Carter (Christina) Pfeifer-

Mattig, Joel (Noelle) Morgan,

Caroline Rogers, and

Alice (Lat) Purser; great

grandchild Henry Morgan.

She was preceded in death

by her parents and husband

William Albert Richard,

Sr. A private family burial

of cremated remains will

take place at a later time.

Donations may be made

to Northshore Hospice in

Richard’s name.

Marilyn Waud

Marilyn Miller Waud, 80,

of Lake Forest, passed away

peacefully with her family

by her side on June 10. She

was the daughter of the late

Edward and Katherine Miller

of Ft. Wayne, Indiana.

She was the sister of Patricia

Gradek and the late Edward

Miller. A resident of Lake

Forest since 1970, Waud

was born March 23, 1936,

in Indianapolis. She had an

amazing sparkle and love

that led to countless wonderful

relationships. She will be

missed by all of her family

and many friends. Waud is

survived by her husband,

Ernest P. Waud, III, sons

George (Ann), William

(Heather), Reed (Emily)

and Ward (Rachelle) Lyon.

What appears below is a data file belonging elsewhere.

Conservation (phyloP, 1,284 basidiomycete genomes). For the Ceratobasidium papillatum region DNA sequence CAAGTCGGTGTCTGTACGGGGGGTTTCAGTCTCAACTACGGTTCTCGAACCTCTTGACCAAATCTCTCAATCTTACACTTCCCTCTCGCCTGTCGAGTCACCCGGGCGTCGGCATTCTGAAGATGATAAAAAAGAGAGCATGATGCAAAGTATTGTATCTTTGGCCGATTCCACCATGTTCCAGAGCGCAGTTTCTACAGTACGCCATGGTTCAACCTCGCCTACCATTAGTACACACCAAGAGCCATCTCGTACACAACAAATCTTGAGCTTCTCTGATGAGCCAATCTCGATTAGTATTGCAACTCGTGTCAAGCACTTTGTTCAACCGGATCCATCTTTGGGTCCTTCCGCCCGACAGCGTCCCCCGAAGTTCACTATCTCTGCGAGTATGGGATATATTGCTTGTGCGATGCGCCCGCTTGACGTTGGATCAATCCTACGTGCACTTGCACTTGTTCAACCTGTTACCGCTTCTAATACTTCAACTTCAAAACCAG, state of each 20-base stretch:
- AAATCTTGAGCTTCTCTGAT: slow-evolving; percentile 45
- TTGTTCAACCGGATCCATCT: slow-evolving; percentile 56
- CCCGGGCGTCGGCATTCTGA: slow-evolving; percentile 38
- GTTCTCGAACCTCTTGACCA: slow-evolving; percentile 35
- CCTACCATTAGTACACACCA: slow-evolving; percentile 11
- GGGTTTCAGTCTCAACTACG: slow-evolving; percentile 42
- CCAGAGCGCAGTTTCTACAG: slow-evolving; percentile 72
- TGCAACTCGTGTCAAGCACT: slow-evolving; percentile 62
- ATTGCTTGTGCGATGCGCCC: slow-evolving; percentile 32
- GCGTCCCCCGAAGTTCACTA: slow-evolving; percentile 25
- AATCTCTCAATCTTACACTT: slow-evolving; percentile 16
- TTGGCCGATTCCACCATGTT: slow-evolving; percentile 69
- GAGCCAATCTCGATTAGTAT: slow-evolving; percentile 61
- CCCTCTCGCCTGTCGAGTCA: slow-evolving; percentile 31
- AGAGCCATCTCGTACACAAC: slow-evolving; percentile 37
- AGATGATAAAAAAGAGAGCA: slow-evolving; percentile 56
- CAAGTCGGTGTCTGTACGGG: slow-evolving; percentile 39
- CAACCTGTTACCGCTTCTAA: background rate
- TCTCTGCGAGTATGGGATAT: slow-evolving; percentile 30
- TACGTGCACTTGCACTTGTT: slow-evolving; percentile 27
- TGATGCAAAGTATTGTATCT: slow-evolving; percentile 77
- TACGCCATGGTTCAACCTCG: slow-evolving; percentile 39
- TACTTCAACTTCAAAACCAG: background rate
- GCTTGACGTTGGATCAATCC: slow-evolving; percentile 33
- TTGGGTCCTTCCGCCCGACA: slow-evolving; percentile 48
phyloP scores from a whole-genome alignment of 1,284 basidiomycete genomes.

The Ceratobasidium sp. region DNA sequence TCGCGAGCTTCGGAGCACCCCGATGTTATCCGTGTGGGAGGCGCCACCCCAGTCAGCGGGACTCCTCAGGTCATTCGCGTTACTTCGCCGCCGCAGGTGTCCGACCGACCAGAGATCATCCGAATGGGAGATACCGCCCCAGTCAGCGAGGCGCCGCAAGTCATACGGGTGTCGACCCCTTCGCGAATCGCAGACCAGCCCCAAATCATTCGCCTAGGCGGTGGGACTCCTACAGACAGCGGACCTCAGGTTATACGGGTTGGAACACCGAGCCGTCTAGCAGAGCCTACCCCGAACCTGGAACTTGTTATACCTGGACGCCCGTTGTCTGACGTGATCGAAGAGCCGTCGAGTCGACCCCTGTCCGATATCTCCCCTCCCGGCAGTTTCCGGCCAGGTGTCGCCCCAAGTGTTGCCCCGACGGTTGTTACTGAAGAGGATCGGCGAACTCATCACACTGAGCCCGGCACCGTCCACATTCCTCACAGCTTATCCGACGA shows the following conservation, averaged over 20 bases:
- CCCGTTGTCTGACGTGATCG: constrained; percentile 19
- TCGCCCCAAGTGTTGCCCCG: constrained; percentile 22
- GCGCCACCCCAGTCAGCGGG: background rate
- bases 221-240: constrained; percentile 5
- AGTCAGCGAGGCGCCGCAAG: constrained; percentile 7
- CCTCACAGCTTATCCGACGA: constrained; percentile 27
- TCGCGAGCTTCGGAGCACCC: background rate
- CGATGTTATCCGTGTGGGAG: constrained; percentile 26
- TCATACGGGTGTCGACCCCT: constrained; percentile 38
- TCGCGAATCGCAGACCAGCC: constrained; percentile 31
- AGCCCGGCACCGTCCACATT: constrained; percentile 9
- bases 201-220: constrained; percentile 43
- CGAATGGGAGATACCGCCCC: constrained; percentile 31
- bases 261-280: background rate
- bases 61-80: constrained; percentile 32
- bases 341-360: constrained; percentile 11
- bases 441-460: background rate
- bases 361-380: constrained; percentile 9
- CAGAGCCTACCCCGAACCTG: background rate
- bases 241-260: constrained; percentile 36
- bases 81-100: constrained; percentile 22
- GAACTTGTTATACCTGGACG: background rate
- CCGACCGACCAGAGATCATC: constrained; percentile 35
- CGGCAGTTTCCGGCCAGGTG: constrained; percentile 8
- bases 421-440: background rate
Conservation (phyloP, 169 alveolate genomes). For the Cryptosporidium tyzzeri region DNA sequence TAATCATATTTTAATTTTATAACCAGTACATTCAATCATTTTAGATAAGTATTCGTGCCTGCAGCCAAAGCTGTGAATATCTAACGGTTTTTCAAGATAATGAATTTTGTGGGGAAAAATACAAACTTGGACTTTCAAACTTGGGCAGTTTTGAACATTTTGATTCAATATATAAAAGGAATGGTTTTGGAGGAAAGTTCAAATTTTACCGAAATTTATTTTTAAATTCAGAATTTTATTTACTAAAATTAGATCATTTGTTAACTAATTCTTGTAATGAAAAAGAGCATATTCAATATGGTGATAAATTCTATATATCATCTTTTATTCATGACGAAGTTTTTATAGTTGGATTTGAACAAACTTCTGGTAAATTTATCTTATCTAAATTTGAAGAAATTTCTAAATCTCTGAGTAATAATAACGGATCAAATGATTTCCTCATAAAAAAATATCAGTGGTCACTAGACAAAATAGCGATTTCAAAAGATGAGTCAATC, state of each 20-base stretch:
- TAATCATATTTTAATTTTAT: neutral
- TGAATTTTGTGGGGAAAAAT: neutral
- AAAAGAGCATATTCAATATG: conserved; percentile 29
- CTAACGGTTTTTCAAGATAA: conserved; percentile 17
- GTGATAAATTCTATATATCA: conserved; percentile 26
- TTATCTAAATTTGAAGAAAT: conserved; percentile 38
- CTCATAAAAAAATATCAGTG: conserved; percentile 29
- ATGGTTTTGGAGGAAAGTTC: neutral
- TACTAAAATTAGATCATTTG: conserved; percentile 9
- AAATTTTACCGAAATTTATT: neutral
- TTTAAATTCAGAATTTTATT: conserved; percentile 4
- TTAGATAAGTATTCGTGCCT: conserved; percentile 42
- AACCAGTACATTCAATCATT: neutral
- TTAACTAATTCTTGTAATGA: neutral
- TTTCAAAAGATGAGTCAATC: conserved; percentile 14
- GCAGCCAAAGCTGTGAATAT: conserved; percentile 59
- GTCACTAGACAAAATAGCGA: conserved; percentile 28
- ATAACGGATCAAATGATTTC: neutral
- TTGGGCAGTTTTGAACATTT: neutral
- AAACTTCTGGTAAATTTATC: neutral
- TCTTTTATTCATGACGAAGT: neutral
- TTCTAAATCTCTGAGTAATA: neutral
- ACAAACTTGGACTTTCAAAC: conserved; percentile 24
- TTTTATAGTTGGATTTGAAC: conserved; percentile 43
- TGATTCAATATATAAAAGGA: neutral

Grandmother of Baret,

Thaddeus, William, Catherine,

Edward, Elizabeth,

Tabitha, David, and Paige

Lyon. She was preceded in

death by her first husband,

William S. Lyon. Funeral

Mass was held at the Church

of St. Mary, Lake Forest. In

her memory donations may

be made to the Church of St.

Mary, 175 E. Illinois Road,

Lake Forest.

Have someone’s life you’d

like to honor? Email


com with information about

a loved one who was part of

the Lake Forest/Lake Bluff


The Brotherhood of St.


The “Old Dogs” are retired

men who meet for

reading and frank conversation

at 10:30 a.m.

Wednesdays in the Armour

Room. Recognizing

a personal spiritual need,

the participants study and

share their opinions, questions